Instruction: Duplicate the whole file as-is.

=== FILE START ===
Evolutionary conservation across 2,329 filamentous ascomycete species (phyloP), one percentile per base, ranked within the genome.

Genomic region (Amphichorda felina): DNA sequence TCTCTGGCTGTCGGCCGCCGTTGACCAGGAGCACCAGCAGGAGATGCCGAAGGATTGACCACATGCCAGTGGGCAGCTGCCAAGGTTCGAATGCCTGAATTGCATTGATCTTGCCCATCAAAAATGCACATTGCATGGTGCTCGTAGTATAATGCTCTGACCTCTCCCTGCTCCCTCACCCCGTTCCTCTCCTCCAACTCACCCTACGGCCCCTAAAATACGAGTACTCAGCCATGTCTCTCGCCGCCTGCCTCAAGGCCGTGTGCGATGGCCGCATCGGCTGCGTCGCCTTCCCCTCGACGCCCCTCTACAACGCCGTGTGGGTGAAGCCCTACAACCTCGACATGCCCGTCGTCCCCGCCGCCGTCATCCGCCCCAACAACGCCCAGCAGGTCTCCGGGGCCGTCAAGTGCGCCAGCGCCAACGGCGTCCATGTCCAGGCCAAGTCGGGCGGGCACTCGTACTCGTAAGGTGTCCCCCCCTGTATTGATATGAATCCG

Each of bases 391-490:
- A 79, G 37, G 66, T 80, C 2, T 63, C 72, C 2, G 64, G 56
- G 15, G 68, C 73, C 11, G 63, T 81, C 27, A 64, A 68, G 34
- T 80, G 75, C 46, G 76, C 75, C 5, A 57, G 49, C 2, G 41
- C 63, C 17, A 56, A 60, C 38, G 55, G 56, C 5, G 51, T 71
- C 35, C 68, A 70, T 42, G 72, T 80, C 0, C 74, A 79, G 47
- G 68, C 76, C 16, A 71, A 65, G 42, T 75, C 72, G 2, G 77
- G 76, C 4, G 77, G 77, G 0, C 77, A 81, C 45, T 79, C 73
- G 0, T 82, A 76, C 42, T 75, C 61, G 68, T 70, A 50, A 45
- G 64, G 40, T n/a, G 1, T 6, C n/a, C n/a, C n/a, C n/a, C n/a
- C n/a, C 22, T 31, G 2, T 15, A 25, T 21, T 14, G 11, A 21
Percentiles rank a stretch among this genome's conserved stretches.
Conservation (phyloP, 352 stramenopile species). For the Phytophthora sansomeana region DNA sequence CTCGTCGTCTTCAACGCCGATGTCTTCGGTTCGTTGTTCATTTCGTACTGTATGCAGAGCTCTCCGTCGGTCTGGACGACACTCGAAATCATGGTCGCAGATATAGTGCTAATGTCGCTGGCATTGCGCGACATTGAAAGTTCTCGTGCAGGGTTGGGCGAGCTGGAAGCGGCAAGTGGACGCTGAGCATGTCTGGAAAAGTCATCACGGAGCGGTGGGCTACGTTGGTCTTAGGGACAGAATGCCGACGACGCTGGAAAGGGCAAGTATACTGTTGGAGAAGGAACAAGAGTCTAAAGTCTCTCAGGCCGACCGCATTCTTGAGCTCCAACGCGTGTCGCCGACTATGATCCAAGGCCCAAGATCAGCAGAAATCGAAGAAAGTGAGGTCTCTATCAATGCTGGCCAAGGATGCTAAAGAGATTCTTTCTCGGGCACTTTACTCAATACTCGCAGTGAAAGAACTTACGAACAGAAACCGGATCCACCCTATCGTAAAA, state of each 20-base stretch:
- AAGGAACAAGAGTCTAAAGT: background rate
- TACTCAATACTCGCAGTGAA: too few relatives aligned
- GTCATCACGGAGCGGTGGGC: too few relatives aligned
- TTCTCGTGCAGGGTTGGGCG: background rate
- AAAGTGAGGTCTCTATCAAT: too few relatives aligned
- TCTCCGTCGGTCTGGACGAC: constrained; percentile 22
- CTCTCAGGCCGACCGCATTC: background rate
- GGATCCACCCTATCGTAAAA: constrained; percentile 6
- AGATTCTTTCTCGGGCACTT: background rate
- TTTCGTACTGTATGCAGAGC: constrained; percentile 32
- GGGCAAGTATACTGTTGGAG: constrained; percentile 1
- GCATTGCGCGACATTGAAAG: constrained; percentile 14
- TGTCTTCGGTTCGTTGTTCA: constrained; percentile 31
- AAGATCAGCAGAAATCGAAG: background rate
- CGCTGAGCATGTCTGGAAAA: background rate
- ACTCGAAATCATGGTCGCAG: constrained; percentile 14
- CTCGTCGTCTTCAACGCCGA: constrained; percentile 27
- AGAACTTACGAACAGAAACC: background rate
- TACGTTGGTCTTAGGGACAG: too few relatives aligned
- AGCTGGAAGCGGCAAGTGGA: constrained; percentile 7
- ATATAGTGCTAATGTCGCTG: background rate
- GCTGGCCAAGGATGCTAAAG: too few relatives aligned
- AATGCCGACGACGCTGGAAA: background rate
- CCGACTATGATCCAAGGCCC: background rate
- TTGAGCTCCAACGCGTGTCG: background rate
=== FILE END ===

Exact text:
Evolutionary conservation across 2,329 filamentous ascomycete species (phyloP), one percentile per base, ranked within the genome.

Genomic region (Amphichorda felina): DNA sequence TCTCTGGCTGTCGGCCGCCGTTGACCAGGAGCACCAGCAGGAGATGCCGAAGGATTGACCACATGCCAGTGGGCAGCTGCCAAGGTTCGAATGCCTGAATTGCATTGATCTTGCCCATCAAAAATGCACATTGCATGGTGCTCGTAGTATAATGCTCTGACCTCTCCCTGCTCCCTCACCCCGTTCCTCTCCTCCAACTCACCCTACGGCCCCTAAAATACGAGTACTCAGCCATGTCTCTCGCCGCCTGCCTCAAGGCCGTGTGCGATGGCCGCATCGGCTGCGTCGCCTTCCCCTCGACGCCCCTCTACAACGCCGTGTGGGTGAAGCCCTACAACCTCGACATGCCCGTCGTCCCCGCCGCCGTCATCCGCCCCAACAACGCCCAGCAGGTCTCCGGGGCCGTCAAGTGCGCCAGCGCCAACGGCGTCCATGTCCAGGCCAAGTCGGGCGGGCACTCGTACTCGTAAGGTGTCCCCCCCTGTATTGATATGAATCCG

Each of bases 391-490:
- A 79, G 37, G 66, T 80, C 2, T 63, C 72, C 2, G 64, G 56
- G 15, G 68, C 73, C 11, G 63, T 81, C 27, A 64, A 68, G 34
- T 80, G 75, C 46, G 76, C 75, C 5, A 57, G 49, C 2, G 41
- C 63, C 17, A 56, A 60, C 38, G 55, G 56, C 5, G 51, T 71
- C 35, C 68, A 70, T 42, G 72, T 80, C 0, C 74, A 79, G 47
- G 68, C 76, C 16, A 71, A 65, G 42, T 75, C 72, G 2, G 77
- G 76, C 4, G 77, G 77, G 0, C 77, A 81, C 45, T 79, C 73
- G 0, T 82, A 76, C 42, T 75, C 61, G 68, T 70, A 50, A 45
- G 64, G 40, T n/a, G 1, T 6, C n/a, C n/a, C n/a, C n/a, C n/a
- C n/a, C 22, T 31, G 2, T 15, A 25, T 21, T 14, G 11, A 21
Percentiles rank a stretch among this genome's conserved stretches.
Conservation (phyloP, 352 stramenopile species). For the Phytophthora sansomeana region DNA sequence CTCGTCGTCTTCAACGCCGATGTCTTCGGTTCGTTGTTCATTTCGTACTGTATGCAGAGCTCTCCGTCGGTCTGGACGACACTCGAAATCATGGTCGCAGATATAGTGCTAATGTCGCTGGCATTGCGCGACATTGAAAGTTCTCGTGCAGGGTTGGGCGAGCTGGAAGCGGCAAGTGGACGCTGAGCATGTCTGGAAAAGTCATCACGGAGCGGTGGGCTACGTTGGTCTTAGGGACAGAATGCCGACGACGCTGGAAAGGGCAAGTATACTGTTGGAGAAGGAACAAGAGTCTAAAGTCTCTCAGGCCGACCGCATTCTTGAGCTCCAACGCGTGTCGCCGACTATGATCCAAGGCCCAAGATCAGCAGAAATCGAAGAAAGTGAGGTCTCTATCAATGCTGGCCAAGGATGCTAAAGAGATTCTTTCTCGGGCACTTTACTCAATACTCGCAGTGAAAGAACTTACGAACAGAAACCGGATCCACCCTATCGTAAAA, state of each 20-base stretch:
- AAGGAACAAGAGTCTAAAGT: background rate
- TACTCAATACTCGCAGTGAA: too few relatives aligned
- GTCATCACGGAGCGGTGGGC: too few relatives aligned
- TTCTCGTGCAGGGTTGGGCG: background rate
- AAAGTGAGGTCTCTATCAAT: too few relatives aligned
- TCTCCGTCGGTCTGGACGAC: constrained; percentile 22
- CTCTCAGGCCGACCGCATTC: background rate
- GGATCCACCCTATCGTAAAA: constrained; percentile 6
- AGATTCTTTCTCGGGCACTT: background rate
- TTTCGTACTGTATGCAGAGC: constrained; percentile 32
- GGGCAAGTATACTGTTGGAG: constrained; percentile 1
- GCATTGCGCGACATTGAAAG: constrained; percentile 14
- TGTCTTCGGTTCGTTGTTCA: constrained; percentile 31
- AAGATCAGCAGAAATCGAAG: background rate
- CGCTGAGCATGTCTGGAAAA: background rate
- ACTCGAAATCATGGTCGCAG: constrained; percentile 14
- CTCGTCGTCTTCAACGCCGA: constrained; percentile 27
- AGAACTTACGAACAGAAACC: background rate
- TACGTTGGTCTTAGGGACAG: too few relatives aligned
- AGCTGGAAGCGGCAAGTGGA: constrained; percentile 7
- ATATAGTGCTAATGTCGCTG: background rate
- GCTGGCCAAGGATGCTAAAG: too few relatives aligned
- AATGCCGACGACGCTGGAAA: background rate
- CCGACTATGATCCAAGGCCC: background rate
- TTGAGCTCCAACGCGTGTCG: background rate